Wednesday, October 16, 2002
Society protects children from everything except themselvesDave Brown
The Ottawa Citizen
'It's an awful thing to lie awake at night hoping your child out there somewhere will be hurt -- not enough to cause permanent damage, but at least enough to smarten her up." The speaker is a member of Parents Supporting Parents (PSP), an organization that carries a subtitle explaining they are dealing with "challenging teens." It isn't a new problem, and any way you look at it, it's parent abuse.
When street kids ask for help, almost all of them have stories of abuse. They can't live at home because their parents are abusive, or they've been kicked out. Not wanted.
In 1985, after checking out some of their stories, I wrote a series called "parent abuse." In many cases the kids were kicked out because it was the only way the parents could survive. In many cases marriages had failed as kids often as young as 13 decided to start making their own decisions, and that included kick-starting their sex lives, taking drugs and staying out all night.
After meeting and talking with many parents, the definition of parent abuse included this: If you can't sleep, you're being abused. Response to those columns was so strong that abused parents were invited to meet at the Citizen's conference center, and the result was Parents Reaching Out (PRO). It had a built-in failure factor. Once parents weathered those turbulent years with an out-of-control teen, they dropped out of PRO. The organization would go through several rebirths. Parents Supporting Parents (PSP) started seven years ago with help from the Children's Aid Society of Ottawa, and it still meets weekly at CAS headquarters with a staff social worker on hand to try to help. It's as close as one can get to a parents' aid society.
While there's no doubt there are abusive parents, that shouldn't close minds to the fact there are also abusive kids. We'll call one of them Ruth. She came within a whisker of breaking up her parents' marriage. By the time she was 11 her playmate was a 13-year-old drug dealer and their play was not childish. Her upper-middle-class family had become boring to her. Over the next few years her parents, both professionals, would lose track of the number of trips they made to the courthouse.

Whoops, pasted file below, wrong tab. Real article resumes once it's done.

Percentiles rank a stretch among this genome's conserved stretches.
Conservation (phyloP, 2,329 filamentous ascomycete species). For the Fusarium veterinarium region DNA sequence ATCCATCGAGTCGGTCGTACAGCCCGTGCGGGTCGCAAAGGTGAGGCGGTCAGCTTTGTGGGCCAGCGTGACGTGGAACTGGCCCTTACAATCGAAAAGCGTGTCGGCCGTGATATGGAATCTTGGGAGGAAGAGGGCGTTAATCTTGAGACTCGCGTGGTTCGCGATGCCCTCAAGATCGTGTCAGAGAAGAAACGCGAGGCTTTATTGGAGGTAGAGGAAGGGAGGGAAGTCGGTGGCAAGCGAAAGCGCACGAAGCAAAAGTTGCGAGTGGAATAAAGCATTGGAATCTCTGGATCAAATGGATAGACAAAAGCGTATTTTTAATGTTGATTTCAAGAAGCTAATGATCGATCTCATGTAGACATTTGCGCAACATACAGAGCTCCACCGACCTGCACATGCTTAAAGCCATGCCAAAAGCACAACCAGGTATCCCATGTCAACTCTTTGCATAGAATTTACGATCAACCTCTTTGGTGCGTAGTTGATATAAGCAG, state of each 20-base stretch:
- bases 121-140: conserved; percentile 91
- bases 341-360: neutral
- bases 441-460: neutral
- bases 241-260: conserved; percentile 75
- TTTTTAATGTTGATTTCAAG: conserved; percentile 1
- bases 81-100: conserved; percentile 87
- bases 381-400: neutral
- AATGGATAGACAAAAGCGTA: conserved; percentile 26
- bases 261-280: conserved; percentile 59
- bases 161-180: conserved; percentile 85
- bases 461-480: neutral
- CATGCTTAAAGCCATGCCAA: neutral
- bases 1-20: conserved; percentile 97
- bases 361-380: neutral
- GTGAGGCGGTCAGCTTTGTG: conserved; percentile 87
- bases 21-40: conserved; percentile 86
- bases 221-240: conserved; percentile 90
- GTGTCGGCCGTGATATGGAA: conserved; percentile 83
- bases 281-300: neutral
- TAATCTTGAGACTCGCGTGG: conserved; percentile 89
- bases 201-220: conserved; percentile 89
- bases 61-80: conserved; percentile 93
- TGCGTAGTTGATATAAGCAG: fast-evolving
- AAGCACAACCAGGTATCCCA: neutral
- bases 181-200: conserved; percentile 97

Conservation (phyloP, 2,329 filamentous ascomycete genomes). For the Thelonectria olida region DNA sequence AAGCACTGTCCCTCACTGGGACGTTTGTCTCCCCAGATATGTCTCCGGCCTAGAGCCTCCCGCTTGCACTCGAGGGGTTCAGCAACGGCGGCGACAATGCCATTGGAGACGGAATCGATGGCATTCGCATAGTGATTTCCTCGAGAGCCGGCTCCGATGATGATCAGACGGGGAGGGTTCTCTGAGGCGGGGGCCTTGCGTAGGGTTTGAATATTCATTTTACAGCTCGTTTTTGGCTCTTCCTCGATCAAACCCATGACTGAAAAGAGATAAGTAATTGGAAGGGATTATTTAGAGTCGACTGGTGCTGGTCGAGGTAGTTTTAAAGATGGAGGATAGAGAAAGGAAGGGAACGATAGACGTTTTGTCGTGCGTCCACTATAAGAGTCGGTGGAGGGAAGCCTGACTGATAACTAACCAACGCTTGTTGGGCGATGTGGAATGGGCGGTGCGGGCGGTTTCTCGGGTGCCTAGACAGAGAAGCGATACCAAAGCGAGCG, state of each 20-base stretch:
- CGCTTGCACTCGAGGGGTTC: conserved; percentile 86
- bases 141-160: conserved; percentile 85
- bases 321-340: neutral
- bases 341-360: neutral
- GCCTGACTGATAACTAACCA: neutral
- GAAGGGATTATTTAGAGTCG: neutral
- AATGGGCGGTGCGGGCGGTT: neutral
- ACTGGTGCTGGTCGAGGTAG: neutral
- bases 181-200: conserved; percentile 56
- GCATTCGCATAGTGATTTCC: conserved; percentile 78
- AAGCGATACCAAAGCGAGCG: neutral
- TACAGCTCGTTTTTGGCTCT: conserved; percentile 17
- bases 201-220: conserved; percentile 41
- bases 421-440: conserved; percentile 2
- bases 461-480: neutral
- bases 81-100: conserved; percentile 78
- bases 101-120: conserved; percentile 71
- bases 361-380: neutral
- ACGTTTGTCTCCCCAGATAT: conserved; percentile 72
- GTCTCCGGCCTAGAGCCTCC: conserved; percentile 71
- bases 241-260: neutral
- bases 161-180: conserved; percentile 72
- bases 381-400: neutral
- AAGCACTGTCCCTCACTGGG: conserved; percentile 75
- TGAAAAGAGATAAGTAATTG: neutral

Her parents were discovering we have developed a society that protects children from everything but themselves. On the few occasions police found her, she was quickly processed and went back to the street. The eldest of four children, she poisoned the atmosphere in the home. By the time she was 14, one parent couldn't say no when she showed up promising to behave. The other would no longer trust her and wanted her kept out. When she did get back into the home she stole and disappeared again.
She's 16 now and living on the streets. "She believes she has found her lifestyle," says her mother, "and the problem is us because we don't understand. She's underweight and denies she's an addict. She has unprotected sex.
"When your child rebels like this, you think things can't get worse. Then you meet other parents going through it and realize -- yes they can."
The reason this mom wants to talk now is that she's about to graduate out of the PSP program and wants to repay the help she and her husband got. She believes it saved their marriage. She wants to recommend it to other parents going through similar stories. "You take so much abuse (from your own child) that it becomes difficult to move on with your own life. You find yourself being asked to forgive things you would never forgive in a friend, but this is your child. The two predominant emotions you live with are guilt and rage."
Those are strong emotions that can kill love. A marriage failure is often the result of a "challenging" child. At some point parents have to give up and make an effort to save themselves. The problem is that usually one parent makes that decision before the other is willing to.
Worst crisis faced by this mother was a Christmas when father couldn't think of daughter not welcome at home, and mother unwilling to trust her in the home again.
"She came home for the holidays and left in the middle of them without waiting for Christmas. She stole again. It was a heavy loss."
PSP is supported, but not run by CAS. Parents who feel in need of this kind of help can call 233-4867.
Dave Brown is the Citizen's senior editor. Send e-mail to email@example.com Read previous columns at www.ottawacitizen.com
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